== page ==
formation of the PPP-Civic alliance
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The search for a consensus presidential candidate
After the rigged elections in December 1985, five of the six opposition parties which contested the elections - the People's Progressive Party (PPP), the Working People's Alliance (WPA), the Democratic Labour Movement (DLM), People's Democratic Movement (PDM) and National Democratic Front (NDF) - organised themselves into an alliance know as the Patriotic Coalition for Democracy (PCD). The PCD at first limited its activities to the struggle for free and fair elections and human rights. Later, the parties decided to transform the alliance into an electoral front, with a consensus presidential candidate, and a joint slate of candidates for the National Assembly. At the same time, the PPP proposed that the PCD should draft a political programme to present to the Guyanese people.
But it took almost two years before the parties could agree on the contents of the draft programme. The PPP, in a spirit of compromise, had agreed earlier to drop its insistence that the programme should have a socialist orientation. Unfortunately, by late 1989 agreement was not reached to publicise the programme, which the PPP preferred to be done before the general elections due in 1990, since it was necessary that all ethnic groups, classes and strata should see that their interests would be protected. However, the DLM did not agree since it felt that publication of the programme should be done only when there was an agreement on the consensus presidential candidate and the joint slate.
At the same time, there were differences on the choice of the consensus candidate - the DLM wanted a person outside of the five parties; the WPA at first wanted the person chosen by the parties, but later changed its position. On the other hand, the PPP was always in favour of a party person. Further, there was disagreement also on allocation for the different parties on the joint slate, and a deadlock resulted.
PPP meeting with "concerned citizens"
Around the same time, a number of business persons, professionals and trade unionists formed the Democratic Reform Movement with the aim of supporting the struggle for democratic elections. With the PCD talks at a stalemate, the group, also referring to themselves as a group of "concerned citizens", met with the leadership of the PPP for discussions on the way forward. However, the group's proposals were virtually the same as those of the DLM and WPA.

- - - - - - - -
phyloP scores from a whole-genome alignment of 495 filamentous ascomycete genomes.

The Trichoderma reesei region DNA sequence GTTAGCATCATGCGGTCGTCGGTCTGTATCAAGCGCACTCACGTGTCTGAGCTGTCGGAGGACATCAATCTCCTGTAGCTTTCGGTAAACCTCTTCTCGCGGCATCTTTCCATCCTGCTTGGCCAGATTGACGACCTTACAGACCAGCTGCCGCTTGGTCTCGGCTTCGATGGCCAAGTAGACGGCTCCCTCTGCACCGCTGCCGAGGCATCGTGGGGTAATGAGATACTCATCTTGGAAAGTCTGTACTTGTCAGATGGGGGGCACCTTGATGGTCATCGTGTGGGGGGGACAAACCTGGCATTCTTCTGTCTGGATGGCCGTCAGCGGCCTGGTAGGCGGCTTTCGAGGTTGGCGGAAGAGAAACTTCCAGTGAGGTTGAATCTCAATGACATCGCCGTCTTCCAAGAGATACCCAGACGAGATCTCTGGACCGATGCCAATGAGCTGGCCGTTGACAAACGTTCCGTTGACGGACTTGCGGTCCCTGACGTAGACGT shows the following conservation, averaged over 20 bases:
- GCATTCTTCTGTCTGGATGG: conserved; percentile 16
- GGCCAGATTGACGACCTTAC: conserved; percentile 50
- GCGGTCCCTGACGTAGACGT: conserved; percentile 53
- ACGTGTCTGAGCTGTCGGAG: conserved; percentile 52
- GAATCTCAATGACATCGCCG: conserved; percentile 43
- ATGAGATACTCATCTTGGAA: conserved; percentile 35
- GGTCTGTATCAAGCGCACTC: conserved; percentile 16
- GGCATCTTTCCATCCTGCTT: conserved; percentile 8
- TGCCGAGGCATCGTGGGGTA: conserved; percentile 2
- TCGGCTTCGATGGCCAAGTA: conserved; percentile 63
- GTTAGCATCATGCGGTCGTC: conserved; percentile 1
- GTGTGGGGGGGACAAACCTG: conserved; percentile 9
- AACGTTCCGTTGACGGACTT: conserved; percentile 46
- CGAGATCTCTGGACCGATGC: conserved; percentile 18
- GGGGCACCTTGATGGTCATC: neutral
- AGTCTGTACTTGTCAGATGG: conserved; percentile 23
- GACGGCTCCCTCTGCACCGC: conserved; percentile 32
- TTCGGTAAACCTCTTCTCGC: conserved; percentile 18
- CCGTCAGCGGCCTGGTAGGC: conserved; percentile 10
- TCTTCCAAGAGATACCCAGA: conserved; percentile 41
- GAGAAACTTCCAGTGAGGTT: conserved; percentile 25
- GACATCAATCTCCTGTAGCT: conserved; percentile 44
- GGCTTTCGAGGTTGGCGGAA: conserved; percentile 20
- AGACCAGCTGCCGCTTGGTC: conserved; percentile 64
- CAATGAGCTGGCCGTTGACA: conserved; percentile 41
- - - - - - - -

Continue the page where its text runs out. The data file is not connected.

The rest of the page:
On the question of the consensus presidential candidate, the group suggested the person should come from outside the parties. The PPP disagreed and re-stated its position that the consensus candidate must be a party person, and proposed its leader Cheddi Jagan for this position.
The group's response was that Jagan, being an Indo-Guyanese, was unacceptable since Afro-Guyanese who wanted change, including the police and army, would not accept him. They also claimed that Jagan was anti-business and an avowed communist and the Americans would find it difficult to support him. With these stated pre-qualifications, the group insisted that the presidential candidate must be an Afro-Guyanese.
The PPP disagreed with these views, but as its fall back position, it proposed Dr. Roger Luncheon, an Afro-Guyanese executive member of the PPP who was present at the meeting, as the consensus presidential candidate. But in an amazing and revolting response, the group rejected this proposal, declaring that Luncheon was unsuitable because he was "Black but Red", meaning that although he was an Afro-Guyanese, he was a communist.
In other words, the Democratic Reform Movement did not want the presidential candidate to come from the PPP because of race (Cheddi Jagan was not acceptable because he was Indo-Guyanese) and ideology (Roger Luncheon was not acceptable because he was "communist"). The group also suggested that the PPP should have a minority share in any future legislature and Cabinet.
Not surprisingly, the PPP rejected these conditions totally. The party felt that in principle, the Indo-Guyanese, the largest ethnic group in Guyana would not accept the view that an Indo-Guyanese regardless of ability, suitability and reliability, should be excluded simply because of ethnicity.
As far as the joint slate was concerned, in all the formulas advanced by the Democratic Reform Movement, the WPA and the DLM, the PPP was to be in the minority. The party also noted that placing it in a minority position in the Cabinet and legislature was unrealistic and unacceptable. Its position was that in the interest of the nation and the people, it did not want to dominate or to be dominated in any future government.
Resumed discussions in the PCD
Soon after, the PCD resumed discussions on the questions of the presidential candidate and party allocation for the joint slate. Both the WPA and DLM argued for party equality. The WPA proposed that 50 percent of the joint list should be divided equally among the parties while the other 50 percent should be allocated to the civic bodies. But the PPP opposed this formula since it would have only twelve and a half percent of the joint slate. By this time, 1989, the PDM had pulled out from the grouping.
The DLM's proposal was that 80-90 percent of the joint list should be divided equally among the PPP, WPA, and DLM while the remaining 10-20 percent should be given to the NDF and other civic groups.